Do you guys submit your fonts to the US Copyright office, or is using the "circle c" usually good enough?
Been a while.
Unfortunately the US will not allow copyright of fonts. They will, however, cover the digital data or software part.
So what that means is: if somebody redistributes the digital file and you can prove so you have a case. I think even if they alter it slightly and rename. If, however, somebody scans images of your letters and redigitizes it… the law will not cover it. That being said I've managed to stop that end of it as well. Most foundries will drop fonts that are from questionable sources. People selling fonts that are not theirs don't want to be publicly embarrassed at being exposed.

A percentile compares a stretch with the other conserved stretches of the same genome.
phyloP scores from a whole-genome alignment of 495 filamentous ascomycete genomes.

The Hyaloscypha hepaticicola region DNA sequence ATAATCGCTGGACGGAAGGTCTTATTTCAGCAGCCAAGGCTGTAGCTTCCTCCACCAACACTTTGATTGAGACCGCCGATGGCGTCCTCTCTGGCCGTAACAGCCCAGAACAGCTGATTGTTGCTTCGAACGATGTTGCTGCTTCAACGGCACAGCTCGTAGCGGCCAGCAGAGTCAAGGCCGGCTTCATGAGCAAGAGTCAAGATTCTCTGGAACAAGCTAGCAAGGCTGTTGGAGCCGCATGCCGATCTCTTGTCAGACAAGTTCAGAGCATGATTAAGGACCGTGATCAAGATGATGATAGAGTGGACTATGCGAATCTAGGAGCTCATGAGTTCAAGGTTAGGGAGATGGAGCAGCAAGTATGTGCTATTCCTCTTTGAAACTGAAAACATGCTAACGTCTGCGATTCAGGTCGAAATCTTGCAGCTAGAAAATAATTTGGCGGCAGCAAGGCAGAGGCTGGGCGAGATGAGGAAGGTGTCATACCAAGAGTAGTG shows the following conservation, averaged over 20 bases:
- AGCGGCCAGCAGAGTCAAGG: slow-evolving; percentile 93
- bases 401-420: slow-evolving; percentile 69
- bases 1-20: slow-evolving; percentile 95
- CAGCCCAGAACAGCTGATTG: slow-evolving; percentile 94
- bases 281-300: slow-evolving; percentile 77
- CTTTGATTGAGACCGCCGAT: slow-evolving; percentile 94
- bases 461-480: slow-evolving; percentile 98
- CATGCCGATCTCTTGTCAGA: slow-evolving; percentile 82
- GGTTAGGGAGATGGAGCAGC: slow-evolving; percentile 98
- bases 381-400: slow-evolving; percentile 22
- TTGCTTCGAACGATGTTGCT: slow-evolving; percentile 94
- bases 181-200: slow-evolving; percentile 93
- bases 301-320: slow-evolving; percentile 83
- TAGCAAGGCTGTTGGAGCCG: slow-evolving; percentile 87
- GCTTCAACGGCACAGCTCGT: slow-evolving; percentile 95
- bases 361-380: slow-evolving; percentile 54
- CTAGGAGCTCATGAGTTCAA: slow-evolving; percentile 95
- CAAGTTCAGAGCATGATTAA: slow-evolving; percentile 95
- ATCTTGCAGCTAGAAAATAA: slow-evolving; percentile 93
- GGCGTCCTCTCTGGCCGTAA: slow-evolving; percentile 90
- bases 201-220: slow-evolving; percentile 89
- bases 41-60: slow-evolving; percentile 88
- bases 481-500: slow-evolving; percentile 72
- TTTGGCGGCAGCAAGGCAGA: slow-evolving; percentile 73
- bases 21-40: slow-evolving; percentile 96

Some foundries add digital watermarks to help track pirated versions, but its very hard to stop. My last P22 font was being pirated 2 days after release.
We are in the process of registering copyrights on all of our font software with the USPTO. As I understand our lawyer's explanation, doing so allows one to sue for damages and costs. Without the formal registration, one can only sue for damages.
As more font makers allow some sort of web embedding to their EULA. (We plan on updating our license to allow EOT) registering the copyright will become more important.
One cannot stop font piracy, but with registered copyrights it can be viewed as a potential revenue stream, depending, of course, on who is the pirate.
Stephen! So great to hear from you....where are you now?
Thanks to both of you, very helpful information!